Why India's Tech Giants Are Sacking Employees
Neha Sethia, a senior employee at a global tech firm in India's financial hub, Mumbai, saw the writing on the wall a month ago after several of her friends were given a notice by an educational tech firm to initiate downsizing in the midst of a funding crunch.
"I knew that e-commerce exploded during the COVID pandemic and attracted investors' attention. The moment the pandemic ended amid market volatility, tech companies began facing a crisis but I didn't know that my turn would come so soon," Sethia, who was then sacked by her own company, told DW.
Pragya Kapur, a mid-level employee in New Delhi, says that her company's bosses told her that they were downsizing due to the global economic crisis.
"I was told that I was no longer needed. None of this was related to my performance. They gave me a severance package, and almost immediately, I was no longer part of the company," Kapur told DW.
They are just two of the thousands of young Indians who have been fired by major technology companies in the past few months. Characteristically seen as big spenders, these companies are now resorting to massive cost-cutting.
Big names cut workers
Educational tech companies such as Unicorn Byju's, Unacademy, and others have also sacked many employees. Byju's, one of India's most valued start-ups, has laid off some 2,500 employees this year.
Massive layoffs have been reported in at least 44 start-ups in India, according to industry insiders.
International brands such as Apple, Meta, and Amazon are also cutting jobs or have frozen the hiring of new employees.
"When hiring in the global tech industry began to taper off in August, it was pretty much clear that the storm would hit India. And sure enough, soaring inflation in the US has made brands reluctant to spend money on advertising, which has resulted in layoffs," a senior official with a jobs portal told DW on condition of anonymity.
Reports suggest that Twitter has laid off about 50% of its workforce after Elon Musk took charge of the social media company. This was followed by tech giant Meta Platforms Inc. announcing plans to lay off about 11,000 employees, which also impacted its Indian staff.
Other companies, such as Microsoft, Salesforce and Oracle, have also reportedly laid off employees amid worsening global economic turmoil, which has been exacerbated by the Ukraine war and post-COVID woes.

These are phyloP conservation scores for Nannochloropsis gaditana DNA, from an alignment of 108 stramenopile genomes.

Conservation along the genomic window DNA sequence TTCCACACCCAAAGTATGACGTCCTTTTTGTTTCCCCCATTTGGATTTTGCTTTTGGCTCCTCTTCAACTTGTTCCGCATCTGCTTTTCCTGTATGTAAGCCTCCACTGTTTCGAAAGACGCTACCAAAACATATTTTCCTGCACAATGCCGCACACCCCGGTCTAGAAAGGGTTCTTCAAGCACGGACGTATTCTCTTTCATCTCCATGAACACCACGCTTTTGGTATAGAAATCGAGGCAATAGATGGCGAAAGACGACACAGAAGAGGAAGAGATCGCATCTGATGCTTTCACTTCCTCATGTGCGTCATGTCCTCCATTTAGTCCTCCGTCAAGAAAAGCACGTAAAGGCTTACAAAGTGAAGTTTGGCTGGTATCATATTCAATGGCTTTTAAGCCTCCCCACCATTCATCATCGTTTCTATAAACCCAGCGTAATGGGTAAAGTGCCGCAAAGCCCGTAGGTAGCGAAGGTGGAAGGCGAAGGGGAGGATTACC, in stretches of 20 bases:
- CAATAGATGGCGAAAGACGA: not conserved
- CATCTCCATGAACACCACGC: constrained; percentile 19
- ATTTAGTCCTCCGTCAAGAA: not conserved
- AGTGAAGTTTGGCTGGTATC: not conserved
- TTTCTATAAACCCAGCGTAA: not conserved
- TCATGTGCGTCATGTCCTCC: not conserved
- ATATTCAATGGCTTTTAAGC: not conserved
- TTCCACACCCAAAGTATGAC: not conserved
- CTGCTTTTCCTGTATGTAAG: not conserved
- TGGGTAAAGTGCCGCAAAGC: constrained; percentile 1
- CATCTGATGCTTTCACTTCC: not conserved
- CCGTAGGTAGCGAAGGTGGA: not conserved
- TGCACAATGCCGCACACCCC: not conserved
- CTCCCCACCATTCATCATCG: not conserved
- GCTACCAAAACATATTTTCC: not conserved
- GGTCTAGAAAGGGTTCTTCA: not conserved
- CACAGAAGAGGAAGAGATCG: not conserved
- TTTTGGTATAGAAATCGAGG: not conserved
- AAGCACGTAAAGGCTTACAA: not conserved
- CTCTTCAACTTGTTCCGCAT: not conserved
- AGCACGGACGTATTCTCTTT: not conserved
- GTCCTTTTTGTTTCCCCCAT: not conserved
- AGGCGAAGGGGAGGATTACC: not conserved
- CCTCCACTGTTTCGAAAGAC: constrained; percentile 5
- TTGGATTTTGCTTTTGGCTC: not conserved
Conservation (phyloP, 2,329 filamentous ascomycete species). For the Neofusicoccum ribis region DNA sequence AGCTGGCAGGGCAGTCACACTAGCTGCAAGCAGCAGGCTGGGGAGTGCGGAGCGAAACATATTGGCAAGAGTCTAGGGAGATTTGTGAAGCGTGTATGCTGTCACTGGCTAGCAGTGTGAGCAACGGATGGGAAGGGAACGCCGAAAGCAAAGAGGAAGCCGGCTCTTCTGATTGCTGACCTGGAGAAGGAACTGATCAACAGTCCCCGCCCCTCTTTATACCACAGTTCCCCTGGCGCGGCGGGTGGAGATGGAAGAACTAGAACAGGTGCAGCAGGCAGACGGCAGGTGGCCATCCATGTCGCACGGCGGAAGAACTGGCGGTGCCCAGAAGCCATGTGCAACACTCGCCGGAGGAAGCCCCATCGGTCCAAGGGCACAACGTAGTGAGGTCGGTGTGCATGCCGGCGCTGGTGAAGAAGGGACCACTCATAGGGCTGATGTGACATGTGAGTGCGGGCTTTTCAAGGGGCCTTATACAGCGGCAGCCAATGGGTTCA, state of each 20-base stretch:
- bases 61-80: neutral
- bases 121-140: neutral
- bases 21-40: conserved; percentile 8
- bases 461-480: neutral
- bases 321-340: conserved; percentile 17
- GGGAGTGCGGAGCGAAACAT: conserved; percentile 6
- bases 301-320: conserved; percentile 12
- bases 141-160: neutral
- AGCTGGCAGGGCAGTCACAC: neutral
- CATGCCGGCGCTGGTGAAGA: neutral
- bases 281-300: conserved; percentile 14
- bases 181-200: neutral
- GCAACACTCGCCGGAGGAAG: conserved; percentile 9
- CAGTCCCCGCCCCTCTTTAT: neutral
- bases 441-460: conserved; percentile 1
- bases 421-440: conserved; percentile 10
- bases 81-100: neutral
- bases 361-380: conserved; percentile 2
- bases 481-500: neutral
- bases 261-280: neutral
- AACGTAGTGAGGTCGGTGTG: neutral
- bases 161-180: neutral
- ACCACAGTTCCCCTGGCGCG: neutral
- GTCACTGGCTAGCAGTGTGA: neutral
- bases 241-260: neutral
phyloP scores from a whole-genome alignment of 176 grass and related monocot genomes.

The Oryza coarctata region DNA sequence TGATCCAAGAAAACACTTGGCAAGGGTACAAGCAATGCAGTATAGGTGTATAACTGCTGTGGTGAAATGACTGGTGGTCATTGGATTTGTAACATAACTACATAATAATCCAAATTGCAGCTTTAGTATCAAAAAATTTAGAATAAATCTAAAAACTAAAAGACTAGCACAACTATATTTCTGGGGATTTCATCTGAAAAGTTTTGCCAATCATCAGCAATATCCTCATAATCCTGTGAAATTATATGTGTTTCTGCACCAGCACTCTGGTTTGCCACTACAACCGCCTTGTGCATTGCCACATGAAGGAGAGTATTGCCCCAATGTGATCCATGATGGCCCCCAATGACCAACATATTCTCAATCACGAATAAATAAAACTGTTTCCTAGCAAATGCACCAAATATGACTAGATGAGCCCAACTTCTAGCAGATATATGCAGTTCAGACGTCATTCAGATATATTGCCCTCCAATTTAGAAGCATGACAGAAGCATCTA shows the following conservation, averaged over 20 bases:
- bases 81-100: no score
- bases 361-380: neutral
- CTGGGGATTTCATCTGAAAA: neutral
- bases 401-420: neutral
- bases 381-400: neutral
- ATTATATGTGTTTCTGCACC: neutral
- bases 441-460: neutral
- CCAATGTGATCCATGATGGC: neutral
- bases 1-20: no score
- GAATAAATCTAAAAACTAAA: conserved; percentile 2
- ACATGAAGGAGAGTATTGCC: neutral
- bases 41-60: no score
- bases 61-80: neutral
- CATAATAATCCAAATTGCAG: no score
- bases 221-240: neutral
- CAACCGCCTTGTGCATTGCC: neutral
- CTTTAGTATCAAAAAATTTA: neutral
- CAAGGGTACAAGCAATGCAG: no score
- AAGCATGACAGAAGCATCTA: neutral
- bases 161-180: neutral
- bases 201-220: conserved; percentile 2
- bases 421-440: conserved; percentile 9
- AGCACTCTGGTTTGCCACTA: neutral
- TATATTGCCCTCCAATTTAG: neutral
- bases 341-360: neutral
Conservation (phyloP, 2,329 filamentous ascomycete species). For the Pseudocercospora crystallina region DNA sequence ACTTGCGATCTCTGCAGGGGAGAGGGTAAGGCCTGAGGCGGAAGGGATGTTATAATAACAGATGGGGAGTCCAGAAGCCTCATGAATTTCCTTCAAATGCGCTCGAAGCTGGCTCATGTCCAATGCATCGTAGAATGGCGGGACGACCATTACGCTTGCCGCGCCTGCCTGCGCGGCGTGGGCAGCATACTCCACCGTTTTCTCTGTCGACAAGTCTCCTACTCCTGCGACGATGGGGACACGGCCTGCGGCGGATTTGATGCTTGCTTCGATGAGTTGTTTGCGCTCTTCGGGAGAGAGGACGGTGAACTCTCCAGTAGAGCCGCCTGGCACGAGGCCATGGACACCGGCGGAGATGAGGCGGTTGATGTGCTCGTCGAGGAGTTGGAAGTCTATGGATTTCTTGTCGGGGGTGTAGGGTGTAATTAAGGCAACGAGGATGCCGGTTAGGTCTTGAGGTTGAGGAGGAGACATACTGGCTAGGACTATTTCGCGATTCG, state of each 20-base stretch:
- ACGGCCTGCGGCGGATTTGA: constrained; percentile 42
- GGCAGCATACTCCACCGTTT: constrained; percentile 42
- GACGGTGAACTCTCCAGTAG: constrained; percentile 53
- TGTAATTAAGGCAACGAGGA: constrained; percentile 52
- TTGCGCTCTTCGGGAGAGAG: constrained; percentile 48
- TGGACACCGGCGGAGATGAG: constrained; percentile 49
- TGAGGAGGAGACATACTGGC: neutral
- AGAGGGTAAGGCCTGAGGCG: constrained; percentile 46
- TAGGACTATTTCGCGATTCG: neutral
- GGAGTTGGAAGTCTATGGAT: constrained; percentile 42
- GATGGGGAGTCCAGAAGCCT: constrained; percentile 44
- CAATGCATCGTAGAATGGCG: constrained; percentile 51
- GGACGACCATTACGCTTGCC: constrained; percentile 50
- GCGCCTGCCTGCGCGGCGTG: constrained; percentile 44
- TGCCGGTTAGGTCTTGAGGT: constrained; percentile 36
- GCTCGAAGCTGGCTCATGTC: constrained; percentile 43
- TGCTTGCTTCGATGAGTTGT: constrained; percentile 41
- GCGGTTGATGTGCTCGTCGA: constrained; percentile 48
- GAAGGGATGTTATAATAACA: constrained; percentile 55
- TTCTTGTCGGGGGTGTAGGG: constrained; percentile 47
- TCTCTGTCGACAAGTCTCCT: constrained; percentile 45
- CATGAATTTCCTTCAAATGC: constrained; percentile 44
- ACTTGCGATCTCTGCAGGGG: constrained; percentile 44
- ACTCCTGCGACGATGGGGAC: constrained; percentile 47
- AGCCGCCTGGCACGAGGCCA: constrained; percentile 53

Global economic woes
The recent sackings are the biggest-ever layoffs in the history of these companies. They have sparked a debate on the duration of this dark period for tech giants that see India as a key growth engine.
There is concern about a tech meltdown and the viability of unicorn business models. As a result, the valuations of many start-ups are under stress and many companies have announced retrenchments while reorganizing their businesses.
"There was an excessive ramp-up in these big tech companies during the pandemic that went through an aggressive phase of hiring. Obviously, it did not play out as expected," Shrijay Sheth, co-founder of LegalWiz.in, which provides legal and compliance services to tech start-ups in India, told DW.
Sheth pointed out that firms are now faced with a rise in interest rates, which has increased outlay on the money they borrowed for expansions.
"The global economic slowdown has forced companies worldwide to struggle to adjust to the fast-changing landscape. India is facing its impact. It will take an economic quarter or two for things to settle down," Sheth added.
What about labor rights?
While some retrenched employees have been given medical coverage to help them navigate through these tough times, or minor benefits such as career support and paid time off (PTO), many people are looking for other ways to survive.
A majority of IT sector professionals are uncomfortable joining trade unions, because they fear retaliation from the management.
If they do join, they are often forced to resign and this might be accompanied by threats to future job prospects. In such a scenario, employees may find themselves isolated and frightened and, eventually, give in to their company's demands.
Officials at the National Association of Software and Service Companies (NASSCOM), which is the apex trade association of the IT industry in India, declined to comment on this matter when contacted.
"With Indians getting laid off by big tech companies, they are currently being left without remedy because most of their jobs are based on contractual obligations, which gives the right to the companies to terminate their employees," Pavan Duggal, a cybersecurity law expert, told DW.
"It does not present a very promising picture from the perspective of thousands of Indians laid off from a legal stand point," Duggal added.
Edited by: Shamil Shams
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